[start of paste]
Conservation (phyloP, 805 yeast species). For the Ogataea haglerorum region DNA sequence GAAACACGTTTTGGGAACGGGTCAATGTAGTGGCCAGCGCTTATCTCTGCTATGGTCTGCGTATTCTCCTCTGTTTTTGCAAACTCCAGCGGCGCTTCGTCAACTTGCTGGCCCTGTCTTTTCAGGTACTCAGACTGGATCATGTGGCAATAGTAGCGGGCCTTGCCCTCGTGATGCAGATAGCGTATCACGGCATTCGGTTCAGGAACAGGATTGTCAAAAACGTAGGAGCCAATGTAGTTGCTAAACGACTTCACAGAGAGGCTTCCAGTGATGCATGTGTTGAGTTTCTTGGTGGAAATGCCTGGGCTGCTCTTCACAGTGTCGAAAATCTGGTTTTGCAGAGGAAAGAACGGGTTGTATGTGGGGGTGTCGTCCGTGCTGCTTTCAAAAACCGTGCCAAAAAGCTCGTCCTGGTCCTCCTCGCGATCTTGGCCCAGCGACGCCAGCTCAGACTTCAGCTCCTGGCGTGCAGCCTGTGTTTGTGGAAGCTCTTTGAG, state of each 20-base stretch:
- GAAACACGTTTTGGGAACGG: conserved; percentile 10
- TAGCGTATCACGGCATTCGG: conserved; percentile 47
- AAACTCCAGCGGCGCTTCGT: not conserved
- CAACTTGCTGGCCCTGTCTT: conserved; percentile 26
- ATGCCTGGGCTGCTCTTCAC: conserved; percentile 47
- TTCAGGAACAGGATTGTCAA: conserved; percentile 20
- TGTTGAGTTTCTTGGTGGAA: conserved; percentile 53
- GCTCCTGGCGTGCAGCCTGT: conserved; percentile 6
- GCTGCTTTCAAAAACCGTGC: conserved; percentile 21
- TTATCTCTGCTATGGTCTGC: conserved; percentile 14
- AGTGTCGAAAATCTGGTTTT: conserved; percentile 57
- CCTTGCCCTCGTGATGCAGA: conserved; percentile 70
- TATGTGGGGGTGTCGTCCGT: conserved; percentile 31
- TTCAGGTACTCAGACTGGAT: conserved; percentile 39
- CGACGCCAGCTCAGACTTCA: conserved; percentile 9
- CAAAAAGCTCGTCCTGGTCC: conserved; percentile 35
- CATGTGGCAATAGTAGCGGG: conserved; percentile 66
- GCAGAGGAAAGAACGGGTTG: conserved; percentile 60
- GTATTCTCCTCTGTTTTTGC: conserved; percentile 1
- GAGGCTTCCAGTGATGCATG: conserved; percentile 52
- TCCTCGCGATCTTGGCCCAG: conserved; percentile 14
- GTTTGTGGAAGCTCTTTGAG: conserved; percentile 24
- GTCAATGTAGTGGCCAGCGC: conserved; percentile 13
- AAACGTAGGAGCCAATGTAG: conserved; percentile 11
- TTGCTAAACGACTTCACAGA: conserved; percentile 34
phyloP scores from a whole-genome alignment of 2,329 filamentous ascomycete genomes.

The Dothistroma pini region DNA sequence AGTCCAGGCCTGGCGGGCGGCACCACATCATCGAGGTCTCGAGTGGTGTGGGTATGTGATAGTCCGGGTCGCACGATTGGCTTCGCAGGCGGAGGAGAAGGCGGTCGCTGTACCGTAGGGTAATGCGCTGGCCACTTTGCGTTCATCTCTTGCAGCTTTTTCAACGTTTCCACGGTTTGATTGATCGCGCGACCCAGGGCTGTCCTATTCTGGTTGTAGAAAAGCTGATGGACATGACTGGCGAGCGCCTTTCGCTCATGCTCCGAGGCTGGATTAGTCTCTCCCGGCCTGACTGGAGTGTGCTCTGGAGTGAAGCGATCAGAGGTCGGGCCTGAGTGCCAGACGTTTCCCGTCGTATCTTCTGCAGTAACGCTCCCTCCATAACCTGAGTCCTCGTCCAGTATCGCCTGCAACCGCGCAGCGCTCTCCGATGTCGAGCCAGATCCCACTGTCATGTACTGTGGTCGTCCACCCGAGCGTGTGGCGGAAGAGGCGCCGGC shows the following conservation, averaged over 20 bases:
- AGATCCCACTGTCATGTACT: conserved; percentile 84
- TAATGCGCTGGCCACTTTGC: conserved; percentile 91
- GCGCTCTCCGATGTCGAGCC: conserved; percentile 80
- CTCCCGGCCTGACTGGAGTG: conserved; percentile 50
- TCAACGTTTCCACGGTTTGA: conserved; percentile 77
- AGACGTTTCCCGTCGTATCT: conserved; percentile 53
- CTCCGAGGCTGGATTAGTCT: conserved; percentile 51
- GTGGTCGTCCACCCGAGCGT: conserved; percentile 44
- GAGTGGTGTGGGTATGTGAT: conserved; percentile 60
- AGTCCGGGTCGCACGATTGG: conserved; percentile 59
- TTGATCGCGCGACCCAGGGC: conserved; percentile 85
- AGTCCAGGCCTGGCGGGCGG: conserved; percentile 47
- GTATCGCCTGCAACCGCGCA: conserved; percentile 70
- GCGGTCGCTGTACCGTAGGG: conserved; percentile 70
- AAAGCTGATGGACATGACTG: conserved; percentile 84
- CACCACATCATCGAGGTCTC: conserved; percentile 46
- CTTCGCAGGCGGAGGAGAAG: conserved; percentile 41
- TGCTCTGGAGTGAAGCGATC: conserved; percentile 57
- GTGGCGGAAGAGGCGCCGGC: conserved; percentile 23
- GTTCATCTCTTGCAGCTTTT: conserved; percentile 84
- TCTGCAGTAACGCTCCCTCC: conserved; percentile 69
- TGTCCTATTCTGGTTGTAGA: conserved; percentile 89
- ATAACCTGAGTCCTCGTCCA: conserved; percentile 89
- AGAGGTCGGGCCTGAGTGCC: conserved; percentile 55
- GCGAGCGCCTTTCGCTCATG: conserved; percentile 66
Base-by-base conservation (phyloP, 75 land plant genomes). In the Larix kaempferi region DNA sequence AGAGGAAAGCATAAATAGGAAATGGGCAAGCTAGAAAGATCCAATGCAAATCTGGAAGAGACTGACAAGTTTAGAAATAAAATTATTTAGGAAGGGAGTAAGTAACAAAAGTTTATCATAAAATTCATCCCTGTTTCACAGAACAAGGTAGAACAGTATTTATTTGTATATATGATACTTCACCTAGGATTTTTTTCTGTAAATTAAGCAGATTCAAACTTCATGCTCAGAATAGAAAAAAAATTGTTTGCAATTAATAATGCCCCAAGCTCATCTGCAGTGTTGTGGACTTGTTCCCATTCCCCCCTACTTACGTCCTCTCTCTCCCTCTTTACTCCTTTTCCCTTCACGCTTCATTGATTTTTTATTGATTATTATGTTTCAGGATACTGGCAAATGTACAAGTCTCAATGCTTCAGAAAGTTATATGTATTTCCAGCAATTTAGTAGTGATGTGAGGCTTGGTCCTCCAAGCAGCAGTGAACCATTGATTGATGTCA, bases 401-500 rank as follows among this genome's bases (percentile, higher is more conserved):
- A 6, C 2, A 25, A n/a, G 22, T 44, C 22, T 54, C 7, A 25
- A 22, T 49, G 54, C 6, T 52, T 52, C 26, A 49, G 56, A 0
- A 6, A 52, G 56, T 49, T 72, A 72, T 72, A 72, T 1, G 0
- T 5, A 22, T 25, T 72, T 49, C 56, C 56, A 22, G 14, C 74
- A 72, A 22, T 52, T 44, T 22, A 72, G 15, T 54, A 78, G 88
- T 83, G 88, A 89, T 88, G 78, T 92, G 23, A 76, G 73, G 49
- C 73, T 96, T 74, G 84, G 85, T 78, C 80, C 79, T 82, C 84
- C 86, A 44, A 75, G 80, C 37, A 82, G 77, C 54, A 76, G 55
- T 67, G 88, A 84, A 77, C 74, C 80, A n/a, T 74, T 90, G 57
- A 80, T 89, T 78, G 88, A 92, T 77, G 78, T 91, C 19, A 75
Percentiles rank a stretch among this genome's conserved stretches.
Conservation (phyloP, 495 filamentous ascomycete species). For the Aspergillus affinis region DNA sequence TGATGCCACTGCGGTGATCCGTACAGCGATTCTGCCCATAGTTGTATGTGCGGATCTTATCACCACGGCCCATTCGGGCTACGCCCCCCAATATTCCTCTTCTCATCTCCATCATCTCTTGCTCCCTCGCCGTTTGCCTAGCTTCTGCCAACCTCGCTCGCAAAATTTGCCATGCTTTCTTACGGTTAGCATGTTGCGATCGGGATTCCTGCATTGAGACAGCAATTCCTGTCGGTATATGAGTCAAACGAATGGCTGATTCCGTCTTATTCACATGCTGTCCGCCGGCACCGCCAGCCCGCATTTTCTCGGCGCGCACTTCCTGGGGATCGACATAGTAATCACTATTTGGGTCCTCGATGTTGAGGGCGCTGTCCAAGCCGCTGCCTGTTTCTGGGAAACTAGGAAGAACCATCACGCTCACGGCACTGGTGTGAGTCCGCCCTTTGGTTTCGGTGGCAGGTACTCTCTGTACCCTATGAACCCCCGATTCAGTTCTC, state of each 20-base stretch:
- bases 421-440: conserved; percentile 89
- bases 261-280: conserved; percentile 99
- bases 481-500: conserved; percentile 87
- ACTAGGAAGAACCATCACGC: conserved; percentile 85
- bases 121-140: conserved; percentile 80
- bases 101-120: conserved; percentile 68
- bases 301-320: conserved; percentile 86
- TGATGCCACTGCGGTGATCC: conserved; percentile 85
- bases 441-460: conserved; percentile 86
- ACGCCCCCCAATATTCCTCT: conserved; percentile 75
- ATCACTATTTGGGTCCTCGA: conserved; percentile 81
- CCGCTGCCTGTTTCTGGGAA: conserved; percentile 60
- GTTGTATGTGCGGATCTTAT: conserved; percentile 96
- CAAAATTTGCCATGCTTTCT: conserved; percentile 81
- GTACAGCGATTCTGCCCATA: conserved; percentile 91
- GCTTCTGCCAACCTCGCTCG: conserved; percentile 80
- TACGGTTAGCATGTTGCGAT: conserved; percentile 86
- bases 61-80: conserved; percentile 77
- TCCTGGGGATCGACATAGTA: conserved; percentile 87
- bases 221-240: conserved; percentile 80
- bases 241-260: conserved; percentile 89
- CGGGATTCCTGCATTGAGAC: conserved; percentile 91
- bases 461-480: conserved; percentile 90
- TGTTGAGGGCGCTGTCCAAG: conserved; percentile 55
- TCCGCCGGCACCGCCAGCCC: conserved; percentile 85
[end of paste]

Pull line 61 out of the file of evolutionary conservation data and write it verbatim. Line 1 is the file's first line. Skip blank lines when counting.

- C 73, T 96, T 74, G 84, G 85, T 78, C 80, C 79, T 82, C 84